I am fresh off debuting my new Treating and Training the Female Runner course in the UK. I was grateful and honored to be hosted by Emma Brockwell** (aka @physiomumuk, co-founder of @pelvicroar and co-author of the recently published Return to Running Postnatal Guidelines). Folks came from all over the World-Ireland, Scotland, Bulgaria, Iceland, Finland, Israel, and England – I was floored. The collaboration, conversation, and questions were a blast. We worked together to assess, care for and clinically reason through the pelvic, musculoskeletal and performance needs of women who want to return to running. Secretly, the ideas can apply to all female athletes, but our focus was on runners and impact athletes (think double-unders, plyometrics, volleyball, basketball, tennis, gymnastics….).
What is their stage of recovery?
One of the big messages I had hoped to convey for a return to run, post-injury or post-pregnancy, is not timeline related. Instead, it is recovery and running preparedness related. Whether it has been 6-weeks, 6-months, or 6 years, where you are in the recovery process and your level of preparation for a return to running determines your readiness.
We have two small studies, Thein-Nissenbaum et al. (2012) and Provenzano et al. (2019), that observed pregnant runners through pregnancy and followed up at 6-7-weeks postpartum. Both studies noted changes in trunk and pelvic motion during pregnancy running that were not back to baseline at 6-7-weeks after delivery. This is often when women are released to return to activity by their doctors after giving birth. In addition, co-author of the 2012 study, Bryan Heiderscheit, presented additional information at a conference indicating that at 6-months postpartum the woman in their case study had resolved most of her pelvic motion changes, but still retained excessive frontal plane tilt of the pelvis during running. That means the pelvis tilted from side to side in running more than it had before. If you have ever watched a postpartum mama run, this fits. Postpartum runners tend to demonstrate a lot of side to side movement, and not enough propulsion forward.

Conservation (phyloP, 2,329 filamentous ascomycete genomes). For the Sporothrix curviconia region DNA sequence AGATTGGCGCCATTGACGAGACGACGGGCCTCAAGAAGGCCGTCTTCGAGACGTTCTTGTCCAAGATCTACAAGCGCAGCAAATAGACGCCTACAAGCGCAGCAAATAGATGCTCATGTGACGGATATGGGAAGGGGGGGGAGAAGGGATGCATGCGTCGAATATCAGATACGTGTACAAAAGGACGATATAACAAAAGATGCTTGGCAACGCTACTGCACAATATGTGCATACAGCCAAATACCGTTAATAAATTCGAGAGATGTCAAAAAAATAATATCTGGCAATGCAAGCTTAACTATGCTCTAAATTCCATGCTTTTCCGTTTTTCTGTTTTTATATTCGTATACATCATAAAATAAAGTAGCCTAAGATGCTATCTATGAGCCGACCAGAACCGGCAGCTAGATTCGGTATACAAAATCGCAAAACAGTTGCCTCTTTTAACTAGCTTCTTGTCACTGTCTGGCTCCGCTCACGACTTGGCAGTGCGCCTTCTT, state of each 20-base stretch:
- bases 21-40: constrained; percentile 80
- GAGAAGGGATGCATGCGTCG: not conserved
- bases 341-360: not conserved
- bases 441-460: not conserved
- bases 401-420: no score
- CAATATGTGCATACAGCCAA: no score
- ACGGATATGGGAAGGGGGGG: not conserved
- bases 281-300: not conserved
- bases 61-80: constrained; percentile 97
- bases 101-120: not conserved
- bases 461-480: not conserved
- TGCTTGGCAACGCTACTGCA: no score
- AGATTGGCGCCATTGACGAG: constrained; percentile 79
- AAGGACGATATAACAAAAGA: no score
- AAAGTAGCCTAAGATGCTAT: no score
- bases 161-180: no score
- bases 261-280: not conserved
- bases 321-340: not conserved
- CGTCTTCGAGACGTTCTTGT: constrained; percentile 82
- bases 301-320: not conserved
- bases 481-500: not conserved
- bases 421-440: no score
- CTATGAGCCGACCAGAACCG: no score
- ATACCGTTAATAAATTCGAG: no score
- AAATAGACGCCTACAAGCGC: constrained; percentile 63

The running form changes that occur during pregnancy are a necessary and appropriate compensation for the way the mama’s center is changing over 9-months. You simply cannot grow a baby and its companion belly without impacting the way the trunk and pelvis are moving in a reciprocal activity like running. Once the baby is out, these compensations are no longer necessary. However, as our limited research above shows and clinical experience supports, these changes at the center linger and we can see it manifest in the running form of postpartum moms (i.e. side to side, not forward). In addition, this is compounded by the impact of pregnancy and delivery on the interaction and teamwork of the deep and superficial postural muscles and the pressure systems (more about that here, here, here, here). Simply put, these changes and compensations mean mamas need some guidance reconnecting, reorganizing, rebalancing and for lack of a better word, re-teamworking their resilient centers for running.